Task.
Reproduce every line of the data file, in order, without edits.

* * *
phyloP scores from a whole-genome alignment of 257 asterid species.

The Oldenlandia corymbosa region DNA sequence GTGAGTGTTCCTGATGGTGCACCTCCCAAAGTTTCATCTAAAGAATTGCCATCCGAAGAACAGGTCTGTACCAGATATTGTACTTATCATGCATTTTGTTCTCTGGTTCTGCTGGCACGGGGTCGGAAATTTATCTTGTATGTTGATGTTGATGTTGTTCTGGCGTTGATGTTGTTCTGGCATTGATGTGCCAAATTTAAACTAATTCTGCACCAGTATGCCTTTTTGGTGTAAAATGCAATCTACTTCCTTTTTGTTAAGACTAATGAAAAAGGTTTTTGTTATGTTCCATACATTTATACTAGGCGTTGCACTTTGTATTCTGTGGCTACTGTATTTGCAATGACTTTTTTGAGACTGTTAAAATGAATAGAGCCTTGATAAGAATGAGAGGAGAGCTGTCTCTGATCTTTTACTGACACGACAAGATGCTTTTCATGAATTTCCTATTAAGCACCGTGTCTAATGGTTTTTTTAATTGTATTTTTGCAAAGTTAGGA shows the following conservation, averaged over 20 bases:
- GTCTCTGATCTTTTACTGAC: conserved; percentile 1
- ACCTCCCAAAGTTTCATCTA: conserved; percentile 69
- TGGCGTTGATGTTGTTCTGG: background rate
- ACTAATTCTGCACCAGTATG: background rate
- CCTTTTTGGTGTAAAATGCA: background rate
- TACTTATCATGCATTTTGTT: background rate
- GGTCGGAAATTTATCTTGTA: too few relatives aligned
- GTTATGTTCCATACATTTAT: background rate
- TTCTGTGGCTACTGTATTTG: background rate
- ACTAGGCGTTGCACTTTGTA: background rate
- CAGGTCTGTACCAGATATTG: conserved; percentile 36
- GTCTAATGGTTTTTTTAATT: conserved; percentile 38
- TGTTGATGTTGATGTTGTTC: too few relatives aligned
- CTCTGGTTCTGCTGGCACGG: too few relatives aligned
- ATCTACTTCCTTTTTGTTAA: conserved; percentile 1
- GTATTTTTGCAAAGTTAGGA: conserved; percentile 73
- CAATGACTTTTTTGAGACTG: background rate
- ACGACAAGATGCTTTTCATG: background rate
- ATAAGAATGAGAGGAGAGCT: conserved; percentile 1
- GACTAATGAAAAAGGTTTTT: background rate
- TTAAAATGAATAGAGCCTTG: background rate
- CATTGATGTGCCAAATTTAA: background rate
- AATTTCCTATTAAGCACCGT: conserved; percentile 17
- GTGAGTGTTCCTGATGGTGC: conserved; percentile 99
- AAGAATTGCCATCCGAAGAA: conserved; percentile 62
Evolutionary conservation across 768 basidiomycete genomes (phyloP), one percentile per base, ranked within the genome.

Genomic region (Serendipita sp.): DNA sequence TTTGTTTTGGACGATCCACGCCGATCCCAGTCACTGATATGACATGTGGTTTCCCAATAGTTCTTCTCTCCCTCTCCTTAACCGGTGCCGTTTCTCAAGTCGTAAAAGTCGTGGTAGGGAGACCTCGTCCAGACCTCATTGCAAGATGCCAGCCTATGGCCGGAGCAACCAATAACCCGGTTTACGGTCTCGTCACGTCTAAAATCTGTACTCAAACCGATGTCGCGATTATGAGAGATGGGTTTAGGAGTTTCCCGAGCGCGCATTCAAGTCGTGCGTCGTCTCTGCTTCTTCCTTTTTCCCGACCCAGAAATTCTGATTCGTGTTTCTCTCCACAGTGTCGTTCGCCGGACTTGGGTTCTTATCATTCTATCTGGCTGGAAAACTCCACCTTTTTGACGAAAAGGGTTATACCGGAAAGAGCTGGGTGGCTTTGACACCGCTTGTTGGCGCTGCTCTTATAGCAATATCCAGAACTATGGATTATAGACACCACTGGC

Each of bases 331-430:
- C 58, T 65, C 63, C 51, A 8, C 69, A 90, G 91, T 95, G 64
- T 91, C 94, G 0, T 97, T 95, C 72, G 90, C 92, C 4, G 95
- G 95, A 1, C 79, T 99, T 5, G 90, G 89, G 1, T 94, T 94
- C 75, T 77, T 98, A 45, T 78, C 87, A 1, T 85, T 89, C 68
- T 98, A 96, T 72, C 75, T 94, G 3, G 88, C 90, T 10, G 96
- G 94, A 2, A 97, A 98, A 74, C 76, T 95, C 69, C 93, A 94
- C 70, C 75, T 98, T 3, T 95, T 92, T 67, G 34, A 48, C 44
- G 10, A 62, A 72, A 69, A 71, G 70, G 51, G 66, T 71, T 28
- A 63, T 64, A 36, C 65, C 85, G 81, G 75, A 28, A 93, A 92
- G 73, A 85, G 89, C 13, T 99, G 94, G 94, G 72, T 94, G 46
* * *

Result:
phyloP scores from a whole-genome alignment of 257 asterid species.

The Oldenlandia corymbosa region DNA sequence GTGAGTGTTCCTGATGGTGCACCTCCCAAAGTTTCATCTAAAGAATTGCCATCCGAAGAACAGGTCTGTACCAGATATTGTACTTATCATGCATTTTGTTCTCTGGTTCTGCTGGCACGGGGTCGGAAATTTATCTTGTATGTTGATGTTGATGTTGTTCTGGCGTTGATGTTGTTCTGGCATTGATGTGCCAAATTTAAACTAATTCTGCACCAGTATGCCTTTTTGGTGTAAAATGCAATCTACTTCCTTTTTGTTAAGACTAATGAAAAAGGTTTTTGTTATGTTCCATACATTTATACTAGGCGTTGCACTTTGTATTCTGTGGCTACTGTATTTGCAATGACTTTTTTGAGACTGTTAAAATGAATAGAGCCTTGATAAGAATGAGAGGAGAGCTGTCTCTGATCTTTTACTGACACGACAAGATGCTTTTCATGAATTTCCTATTAAGCACCGTGTCTAATGGTTTTTTTAATTGTATTTTTGCAAAGTTAGGA shows the following conservation, averaged over 20 bases:
- GTCTCTGATCTTTTACTGAC: conserved; percentile 1
- ACCTCCCAAAGTTTCATCTA: conserved; percentile 69
- TGGCGTTGATGTTGTTCTGG: background rate
- ACTAATTCTGCACCAGTATG: background rate
- CCTTTTTGGTGTAAAATGCA: background rate
- TACTTATCATGCATTTTGTT: background rate
- GGTCGGAAATTTATCTTGTA: too few relatives aligned
- GTTATGTTCCATACATTTAT: background rate
- TTCTGTGGCTACTGTATTTG: background rate
- ACTAGGCGTTGCACTTTGTA: background rate
- CAGGTCTGTACCAGATATTG: conserved; percentile 36
- GTCTAATGGTTTTTTTAATT: conserved; percentile 38
- TGTTGATGTTGATGTTGTTC: too few relatives aligned
- CTCTGGTTCTGCTGGCACGG: too few relatives aligned
- ATCTACTTCCTTTTTGTTAA: conserved; percentile 1
- GTATTTTTGCAAAGTTAGGA: conserved; percentile 73
- CAATGACTTTTTTGAGACTG: background rate
- ACGACAAGATGCTTTTCATG: background rate
- ATAAGAATGAGAGGAGAGCT: conserved; percentile 1
- GACTAATGAAAAAGGTTTTT: background rate
- TTAAAATGAATAGAGCCTTG: background rate
- CATTGATGTGCCAAATTTAA: background rate
- AATTTCCTATTAAGCACCGT: conserved; percentile 17
- GTGAGTGTTCCTGATGGTGC: conserved; percentile 99
- AAGAATTGCCATCCGAAGAA: conserved; percentile 62
Evolutionary conservation across 768 basidiomycete genomes (phyloP), one percentile per base, ranked within the genome.

Genomic region (Serendipita sp.): DNA sequence TTTGTTTTGGACGATCCACGCCGATCCCAGTCACTGATATGACATGTGGTTTCCCAATAGTTCTTCTCTCCCTCTCCTTAACCGGTGCCGTTTCTCAAGTCGTAAAAGTCGTGGTAGGGAGACCTCGTCCAGACCTCATTGCAAGATGCCAGCCTATGGCCGGAGCAACCAATAACCCGGTTTACGGTCTCGTCACGTCTAAAATCTGTACTCAAACCGATGTCGCGATTATGAGAGATGGGTTTAGGAGTTTCCCGAGCGCGCATTCAAGTCGTGCGTCGTCTCTGCTTCTTCCTTTTTCCCGACCCAGAAATTCTGATTCGTGTTTCTCTCCACAGTGTCGTTCGCCGGACTTGGGTTCTTATCATTCTATCTGGCTGGAAAACTCCACCTTTTTGACGAAAAGGGTTATACCGGAAAGAGCTGGGTGGCTTTGACACCGCTTGTTGGCGCTGCTCTTATAGCAATATCCAGAACTATGGATTATAGACACCACTGGC

Each of bases 331-430:
- C 58, T 65, C 63, C 51, A 8, C 69, A 90, G 91, T 95, G 64
- T 91, C 94, G 0, T 97, T 95, C 72, G 90, C 92, C 4, G 95
- G 95, A 1, C 79, T 99, T 5, G 90, G 89, G 1, T 94, T 94
- C 75, T 77, T 98, A 45, T 78, C 87, A 1, T 85, T 89, C 68
- T 98, A 96, T 72, C 75, T 94, G 3, G 88, C 90, T 10, G 96
- G 94, A 2, A 97, A 98, A 74, C 76, T 95, C 69, C 93, A 94
- C 70, C 75, T 98, T 3, T 95, T 92, T 67, G 34, A 48, C 44
- G 10, A 62, A 72, A 69, A 71, G 70, G 51, G 66, T 71, T 28
- A 63, T 64, A 36, C 65, C 85, G 81, G 75, A 28, A 93, A 92
- G 73, A 85, G 89, C 13, T 99, G 94, G 94, G 72, T 94, G 46